My First Time Working With 24K Gold Will Help Fight Human Trafficking.

This is my first time working with 24K solid gold–one of the most costly metals on the market. And my first piece will be donated to a Tesla-related event in Atlanta that is raising funds to fight human trafficking. The funds raised will be donated to Operation Underground Railroad which facilitates rescue ops for victims of trafficking all around the world. 

I write for CleanTechnica and last month, I covered a story about a group of Tesla owners in Atlanta who are aiming to do two things: set a Guinness Record and raise funds for Our Underground Railroad. Atlanta is where I lived once, where I met Daryl who taught me the art of wire wrapping. 

Atlanta has a special place in my heart and I have several friends and family there. So yes, I’ll be attending this event and riding with one of my friends who owns a Model 3 in the event. At the end of the event, there will be a banquet sponsored by the Westin Atlanta Perimeter North and at the banquet, my friend Hart Deer will be performing live and there will be a raffle. 

I’m donating this pendant and making a few other pieces for the raffle in hopes to help raise funds. All the funds raised will be donated to Operation Underground Railroad which rescues people who are being trafficked–all around the world. They are a 501(c)(3) nonprofit organization and work with law enforcement agencies all around the world. The event coordinator is the Miles Through Time Automotive Museum and you can learn more about the event here. 


Working With 24K Gold


24 karat gold is also known as pure gold (100%) gold. Karat is the term used to measure the purity of gold–the higher the karatage, the purer the gold. 24K gold means that all 24 parts in the gold are all pure gold without any traces of other metals. Another way to describe it is 99.9% pure and there is no higher form of gold than 24K. If a dealer tries to sell you 25K gold or 26K gold, know that they are scamming you.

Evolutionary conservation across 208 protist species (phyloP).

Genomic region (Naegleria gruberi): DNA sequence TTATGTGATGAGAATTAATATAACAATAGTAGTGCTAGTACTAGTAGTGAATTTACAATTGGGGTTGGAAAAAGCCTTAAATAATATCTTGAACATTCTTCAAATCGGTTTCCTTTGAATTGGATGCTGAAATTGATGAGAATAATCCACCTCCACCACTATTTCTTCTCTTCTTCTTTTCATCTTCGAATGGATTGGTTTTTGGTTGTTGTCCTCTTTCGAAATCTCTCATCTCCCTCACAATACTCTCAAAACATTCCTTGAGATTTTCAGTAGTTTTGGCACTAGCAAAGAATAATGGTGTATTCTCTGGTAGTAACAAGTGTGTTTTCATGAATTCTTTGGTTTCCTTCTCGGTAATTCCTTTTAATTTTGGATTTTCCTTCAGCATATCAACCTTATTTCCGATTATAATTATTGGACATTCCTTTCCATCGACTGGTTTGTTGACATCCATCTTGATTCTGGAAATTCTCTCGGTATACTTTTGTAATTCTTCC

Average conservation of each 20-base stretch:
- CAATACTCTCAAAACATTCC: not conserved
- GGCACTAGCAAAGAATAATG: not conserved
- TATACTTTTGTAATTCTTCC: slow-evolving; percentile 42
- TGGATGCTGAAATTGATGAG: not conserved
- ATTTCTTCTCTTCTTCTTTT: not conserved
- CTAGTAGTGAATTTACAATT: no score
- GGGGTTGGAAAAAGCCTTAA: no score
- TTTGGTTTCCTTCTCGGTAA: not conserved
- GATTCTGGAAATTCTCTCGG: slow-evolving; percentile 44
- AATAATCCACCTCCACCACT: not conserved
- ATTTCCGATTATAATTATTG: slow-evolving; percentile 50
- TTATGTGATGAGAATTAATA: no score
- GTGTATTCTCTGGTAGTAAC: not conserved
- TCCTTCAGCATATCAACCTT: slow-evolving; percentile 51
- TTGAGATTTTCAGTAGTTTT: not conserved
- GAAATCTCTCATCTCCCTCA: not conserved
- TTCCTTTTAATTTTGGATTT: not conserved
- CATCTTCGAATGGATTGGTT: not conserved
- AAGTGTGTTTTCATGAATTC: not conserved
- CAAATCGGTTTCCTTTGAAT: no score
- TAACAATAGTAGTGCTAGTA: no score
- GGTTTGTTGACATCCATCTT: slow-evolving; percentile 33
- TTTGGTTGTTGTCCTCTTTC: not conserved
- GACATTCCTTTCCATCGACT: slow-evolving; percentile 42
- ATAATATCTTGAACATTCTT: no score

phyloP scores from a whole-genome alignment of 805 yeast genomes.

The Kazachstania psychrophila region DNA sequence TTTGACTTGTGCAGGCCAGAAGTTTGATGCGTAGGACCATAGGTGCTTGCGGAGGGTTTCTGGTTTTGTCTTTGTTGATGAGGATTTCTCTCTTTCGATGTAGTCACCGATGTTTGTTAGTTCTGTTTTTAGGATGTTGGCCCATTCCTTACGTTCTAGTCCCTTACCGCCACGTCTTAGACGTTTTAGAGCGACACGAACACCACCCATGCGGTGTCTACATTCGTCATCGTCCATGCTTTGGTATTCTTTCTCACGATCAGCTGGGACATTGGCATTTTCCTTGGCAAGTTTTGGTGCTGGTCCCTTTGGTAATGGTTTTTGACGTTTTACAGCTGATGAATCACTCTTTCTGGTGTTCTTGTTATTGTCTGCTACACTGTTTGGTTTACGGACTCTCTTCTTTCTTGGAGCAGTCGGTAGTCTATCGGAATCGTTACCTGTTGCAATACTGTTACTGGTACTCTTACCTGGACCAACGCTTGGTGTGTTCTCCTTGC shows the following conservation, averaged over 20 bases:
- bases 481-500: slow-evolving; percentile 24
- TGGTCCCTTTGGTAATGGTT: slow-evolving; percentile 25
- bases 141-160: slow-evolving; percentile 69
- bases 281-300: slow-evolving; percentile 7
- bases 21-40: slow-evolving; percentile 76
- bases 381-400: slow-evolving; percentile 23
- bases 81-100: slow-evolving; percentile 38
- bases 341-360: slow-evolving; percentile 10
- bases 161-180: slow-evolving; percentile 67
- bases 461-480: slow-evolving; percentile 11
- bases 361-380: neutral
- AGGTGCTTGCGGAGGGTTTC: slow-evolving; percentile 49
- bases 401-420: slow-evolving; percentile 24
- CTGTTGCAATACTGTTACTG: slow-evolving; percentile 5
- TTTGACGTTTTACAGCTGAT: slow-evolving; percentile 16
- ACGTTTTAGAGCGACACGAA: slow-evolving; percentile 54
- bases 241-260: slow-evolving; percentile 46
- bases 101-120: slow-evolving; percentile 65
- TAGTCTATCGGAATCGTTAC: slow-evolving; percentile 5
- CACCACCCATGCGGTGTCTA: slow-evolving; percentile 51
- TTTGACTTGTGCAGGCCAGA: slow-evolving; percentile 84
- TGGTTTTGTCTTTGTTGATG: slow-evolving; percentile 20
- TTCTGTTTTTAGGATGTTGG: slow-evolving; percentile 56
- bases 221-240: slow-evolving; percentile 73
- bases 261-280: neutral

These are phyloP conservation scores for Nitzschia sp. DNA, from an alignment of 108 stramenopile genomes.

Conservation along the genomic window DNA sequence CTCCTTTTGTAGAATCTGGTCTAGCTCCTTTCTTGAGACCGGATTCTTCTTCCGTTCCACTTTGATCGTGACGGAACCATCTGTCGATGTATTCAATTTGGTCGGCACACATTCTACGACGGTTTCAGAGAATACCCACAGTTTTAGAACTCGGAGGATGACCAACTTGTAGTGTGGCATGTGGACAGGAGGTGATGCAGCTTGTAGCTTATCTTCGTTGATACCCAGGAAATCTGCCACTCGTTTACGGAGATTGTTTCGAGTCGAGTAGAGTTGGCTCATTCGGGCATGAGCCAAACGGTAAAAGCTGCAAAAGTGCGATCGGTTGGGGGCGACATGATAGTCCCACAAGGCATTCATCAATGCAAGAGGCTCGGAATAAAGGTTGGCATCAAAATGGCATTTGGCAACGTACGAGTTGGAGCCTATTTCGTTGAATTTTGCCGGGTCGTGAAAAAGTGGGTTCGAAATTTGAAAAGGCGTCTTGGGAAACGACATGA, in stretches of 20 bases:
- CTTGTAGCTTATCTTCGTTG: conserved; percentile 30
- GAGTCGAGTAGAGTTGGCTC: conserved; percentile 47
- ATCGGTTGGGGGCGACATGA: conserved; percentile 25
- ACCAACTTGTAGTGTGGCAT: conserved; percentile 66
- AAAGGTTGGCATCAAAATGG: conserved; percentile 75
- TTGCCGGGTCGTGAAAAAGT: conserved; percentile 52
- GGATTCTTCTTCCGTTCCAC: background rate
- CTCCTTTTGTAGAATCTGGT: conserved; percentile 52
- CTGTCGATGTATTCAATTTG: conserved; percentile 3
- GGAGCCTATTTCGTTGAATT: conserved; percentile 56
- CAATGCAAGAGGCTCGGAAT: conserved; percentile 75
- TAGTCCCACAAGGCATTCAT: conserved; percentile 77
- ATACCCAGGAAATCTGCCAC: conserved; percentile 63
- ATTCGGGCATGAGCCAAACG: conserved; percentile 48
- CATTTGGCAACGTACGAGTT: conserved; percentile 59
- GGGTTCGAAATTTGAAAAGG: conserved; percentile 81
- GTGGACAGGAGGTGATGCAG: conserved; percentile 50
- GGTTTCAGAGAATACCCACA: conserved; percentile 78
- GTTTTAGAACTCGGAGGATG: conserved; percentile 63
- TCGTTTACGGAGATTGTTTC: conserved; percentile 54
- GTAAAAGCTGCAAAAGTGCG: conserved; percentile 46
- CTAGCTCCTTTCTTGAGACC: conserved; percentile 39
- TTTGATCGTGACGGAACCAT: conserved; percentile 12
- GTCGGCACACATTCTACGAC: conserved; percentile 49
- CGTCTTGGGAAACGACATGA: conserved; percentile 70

I ordered just 6 inches of 28 gauge 24K yellow gold wire and that was just enough to wrap a tiny stone. Since I’d just gotten some gem grade Elbaite tourmaline in, I picked one of these to wrap in the gold.  Elbaite is a variety of tourmaline that is often multicolored and one of the most common shades of Elbaite is rubellite. Rubellite ranges from red to pink

I looked at the cost of 24K gold and got the thinnest wire–28 gauge. For those who work with wire, we all know that 22 gauges and up are thinner than the lower gauges. When I ordered the platinum, I chose the smallest available gauge for that also. However, in the case of platinum, that was the strongest metal at the smallest gauge that I’ve ever worked with. 

It was also pretty dull compared to the gold. I’ve worked only with gold-filled wire up until now and at first glance, one can’t really tell the difference between gold filled and solid gold wire. However, handling both, you can easily feel the difference. Solid gold is malleable and softer than gold-filled wire. That’s because in gold-filled, the gold is filled with brass which is a copper-tin mix. This makes that wire stronger. 

The pendant is really tiny and can be considered a charm. I had to be careful working with the thin gold so as not to break the wire and did a couple of what I call drop tests to make sure the stone was secure. Drop tests are just what the name suggests–I dropped it on the grass outside and onto my floor. I do this often with my jewelry because I want to make sure it can handle everyday wear. 

I shot the photo above with a macro lens in direct sunlight and you can see how the gold just has its own glow. I love that about gold. It’s is warm, magical, and beautiful.